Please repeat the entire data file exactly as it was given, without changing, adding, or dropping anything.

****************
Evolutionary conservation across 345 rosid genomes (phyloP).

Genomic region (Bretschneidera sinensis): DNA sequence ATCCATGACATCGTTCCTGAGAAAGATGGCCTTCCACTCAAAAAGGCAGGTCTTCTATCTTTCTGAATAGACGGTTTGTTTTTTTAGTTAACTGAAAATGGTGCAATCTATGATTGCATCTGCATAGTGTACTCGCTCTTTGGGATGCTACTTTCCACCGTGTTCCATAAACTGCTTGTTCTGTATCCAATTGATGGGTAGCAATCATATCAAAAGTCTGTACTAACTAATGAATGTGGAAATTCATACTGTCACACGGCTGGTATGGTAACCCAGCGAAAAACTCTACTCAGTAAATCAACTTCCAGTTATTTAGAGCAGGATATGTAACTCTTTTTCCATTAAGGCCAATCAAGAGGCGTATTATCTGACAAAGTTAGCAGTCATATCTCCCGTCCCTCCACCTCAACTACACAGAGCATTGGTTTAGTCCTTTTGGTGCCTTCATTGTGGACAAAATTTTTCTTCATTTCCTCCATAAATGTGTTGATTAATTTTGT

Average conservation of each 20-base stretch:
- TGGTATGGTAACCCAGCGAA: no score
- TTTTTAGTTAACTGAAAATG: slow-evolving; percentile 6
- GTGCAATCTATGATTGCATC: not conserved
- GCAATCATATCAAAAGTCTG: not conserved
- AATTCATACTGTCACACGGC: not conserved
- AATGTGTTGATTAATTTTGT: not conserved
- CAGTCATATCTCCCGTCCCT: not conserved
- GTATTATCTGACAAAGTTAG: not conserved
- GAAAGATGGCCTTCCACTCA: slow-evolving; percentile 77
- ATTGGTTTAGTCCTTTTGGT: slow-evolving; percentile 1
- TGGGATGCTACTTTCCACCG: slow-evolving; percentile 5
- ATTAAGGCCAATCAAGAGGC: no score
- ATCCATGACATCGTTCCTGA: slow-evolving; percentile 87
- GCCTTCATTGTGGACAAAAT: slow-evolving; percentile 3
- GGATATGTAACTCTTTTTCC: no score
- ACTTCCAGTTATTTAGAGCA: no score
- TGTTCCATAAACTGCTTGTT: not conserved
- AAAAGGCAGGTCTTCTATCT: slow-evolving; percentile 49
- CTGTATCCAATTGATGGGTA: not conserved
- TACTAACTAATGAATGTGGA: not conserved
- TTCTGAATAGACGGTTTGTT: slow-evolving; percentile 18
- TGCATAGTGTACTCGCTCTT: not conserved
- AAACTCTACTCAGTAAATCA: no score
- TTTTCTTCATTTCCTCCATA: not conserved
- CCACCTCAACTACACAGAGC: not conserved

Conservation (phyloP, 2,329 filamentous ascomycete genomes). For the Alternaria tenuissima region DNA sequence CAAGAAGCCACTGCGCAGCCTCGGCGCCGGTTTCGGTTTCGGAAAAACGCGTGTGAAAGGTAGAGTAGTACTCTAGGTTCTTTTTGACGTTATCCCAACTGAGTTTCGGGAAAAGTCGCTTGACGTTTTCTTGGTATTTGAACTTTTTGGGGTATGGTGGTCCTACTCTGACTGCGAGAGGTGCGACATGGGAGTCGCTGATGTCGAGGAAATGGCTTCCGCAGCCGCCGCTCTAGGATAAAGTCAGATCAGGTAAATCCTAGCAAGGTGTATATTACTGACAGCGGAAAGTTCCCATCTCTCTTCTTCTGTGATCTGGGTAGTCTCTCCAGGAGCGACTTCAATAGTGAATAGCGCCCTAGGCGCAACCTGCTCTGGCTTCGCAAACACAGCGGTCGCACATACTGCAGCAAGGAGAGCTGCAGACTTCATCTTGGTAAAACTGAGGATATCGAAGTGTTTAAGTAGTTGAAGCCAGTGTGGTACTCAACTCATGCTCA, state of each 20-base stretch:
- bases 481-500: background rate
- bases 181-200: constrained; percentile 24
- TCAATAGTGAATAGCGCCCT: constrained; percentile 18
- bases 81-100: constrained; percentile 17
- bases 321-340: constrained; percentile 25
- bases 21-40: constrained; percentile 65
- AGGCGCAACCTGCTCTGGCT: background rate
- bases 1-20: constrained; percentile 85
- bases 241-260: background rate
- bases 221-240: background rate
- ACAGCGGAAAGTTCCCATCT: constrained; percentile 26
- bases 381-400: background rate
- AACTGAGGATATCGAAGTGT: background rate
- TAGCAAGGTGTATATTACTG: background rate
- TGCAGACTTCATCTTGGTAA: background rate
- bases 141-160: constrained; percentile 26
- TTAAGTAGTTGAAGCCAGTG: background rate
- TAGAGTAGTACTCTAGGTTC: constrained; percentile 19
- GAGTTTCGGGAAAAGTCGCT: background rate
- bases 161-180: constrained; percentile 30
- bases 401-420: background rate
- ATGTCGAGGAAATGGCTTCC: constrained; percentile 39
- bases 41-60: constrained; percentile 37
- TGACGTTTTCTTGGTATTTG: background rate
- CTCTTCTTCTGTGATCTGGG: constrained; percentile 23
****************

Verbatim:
Evolutionary conservation across 345 rosid genomes (phyloP).

Genomic region (Bretschneidera sinensis): DNA sequence ATCCATGACATCGTTCCTGAGAAAGATGGCCTTCCACTCAAAAAGGCAGGTCTTCTATCTTTCTGAATAGACGGTTTGTTTTTTTAGTTAACTGAAAATGGTGCAATCTATGATTGCATCTGCATAGTGTACTCGCTCTTTGGGATGCTACTTTCCACCGTGTTCCATAAACTGCTTGTTCTGTATCCAATTGATGGGTAGCAATCATATCAAAAGTCTGTACTAACTAATGAATGTGGAAATTCATACTGTCACACGGCTGGTATGGTAACCCAGCGAAAAACTCTACTCAGTAAATCAACTTCCAGTTATTTAGAGCAGGATATGTAACTCTTTTTCCATTAAGGCCAATCAAGAGGCGTATTATCTGACAAAGTTAGCAGTCATATCTCCCGTCCCTCCACCTCAACTACACAGAGCATTGGTTTAGTCCTTTTGGTGCCTTCATTGTGGACAAAATTTTTCTTCATTTCCTCCATAAATGTGTTGATTAATTTTGT

Average conservation of each 20-base stretch:
- TGGTATGGTAACCCAGCGAA: no score
- TTTTTAGTTAACTGAAAATG: slow-evolving; percentile 6
- GTGCAATCTATGATTGCATC: not conserved
- GCAATCATATCAAAAGTCTG: not conserved
- AATTCATACTGTCACACGGC: not conserved
- AATGTGTTGATTAATTTTGT: not conserved
- CAGTCATATCTCCCGTCCCT: not conserved
- GTATTATCTGACAAAGTTAG: not conserved
- GAAAGATGGCCTTCCACTCA: slow-evolving; percentile 77
- ATTGGTTTAGTCCTTTTGGT: slow-evolving; percentile 1
- TGGGATGCTACTTTCCACCG: slow-evolving; percentile 5
- ATTAAGGCCAATCAAGAGGC: no score
- ATCCATGACATCGTTCCTGA: slow-evolving; percentile 87
- GCCTTCATTGTGGACAAAAT: slow-evolving; percentile 3
- GGATATGTAACTCTTTTTCC: no score
- ACTTCCAGTTATTTAGAGCA: no score
- TGTTCCATAAACTGCTTGTT: not conserved
- AAAAGGCAGGTCTTCTATCT: slow-evolving; percentile 49
- CTGTATCCAATTGATGGGTA: not conserved
- TACTAACTAATGAATGTGGA: not conserved
- TTCTGAATAGACGGTTTGTT: slow-evolving; percentile 18
- TGCATAGTGTACTCGCTCTT: not conserved
- AAACTCTACTCAGTAAATCA: no score
- TTTTCTTCATTTCCTCCATA: not conserved
- CCACCTCAACTACACAGAGC: not conserved

Conservation (phyloP, 2,329 filamentous ascomycete genomes). For the Alternaria tenuissima region DNA sequence CAAGAAGCCACTGCGCAGCCTCGGCGCCGGTTTCGGTTTCGGAAAAACGCGTGTGAAAGGTAGAGTAGTACTCTAGGTTCTTTTTGACGTTATCCCAACTGAGTTTCGGGAAAAGTCGCTTGACGTTTTCTTGGTATTTGAACTTTTTGGGGTATGGTGGTCCTACTCTGACTGCGAGAGGTGCGACATGGGAGTCGCTGATGTCGAGGAAATGGCTTCCGCAGCCGCCGCTCTAGGATAAAGTCAGATCAGGTAAATCCTAGCAAGGTGTATATTACTGACAGCGGAAAGTTCCCATCTCTCTTCTTCTGTGATCTGGGTAGTCTCTCCAGGAGCGACTTCAATAGTGAATAGCGCCCTAGGCGCAACCTGCTCTGGCTTCGCAAACACAGCGGTCGCACATACTGCAGCAAGGAGAGCTGCAGACTTCATCTTGGTAAAACTGAGGATATCGAAGTGTTTAAGTAGTTGAAGCCAGTGTGGTACTCAACTCATGCTCA, state of each 20-base stretch:
- bases 481-500: background rate
- bases 181-200: constrained; percentile 24
- TCAATAGTGAATAGCGCCCT: constrained; percentile 18
- bases 81-100: constrained; percentile 17
- bases 321-340: constrained; percentile 25
- bases 21-40: constrained; percentile 65
- AGGCGCAACCTGCTCTGGCT: background rate
- bases 1-20: constrained; percentile 85
- bases 241-260: background rate
- bases 221-240: background rate
- ACAGCGGAAAGTTCCCATCT: constrained; percentile 26
- bases 381-400: background rate
- AACTGAGGATATCGAAGTGT: background rate
- TAGCAAGGTGTATATTACTG: background rate
- TGCAGACTTCATCTTGGTAA: background rate
- bases 141-160: constrained; percentile 26
- TTAAGTAGTTGAAGCCAGTG: background rate
- TAGAGTAGTACTCTAGGTTC: constrained; percentile 19
- GAGTTTCGGGAAAAGTCGCT: background rate
- bases 161-180: constrained; percentile 30
- bases 401-420: background rate
- ATGTCGAGGAAATGGCTTCC: constrained; percentile 39
- bases 41-60: constrained; percentile 37
- TGACGTTTTCTTGGTATTTG: background rate
- CTCTTCTTCTGTGATCTGGG: constrained; percentile 23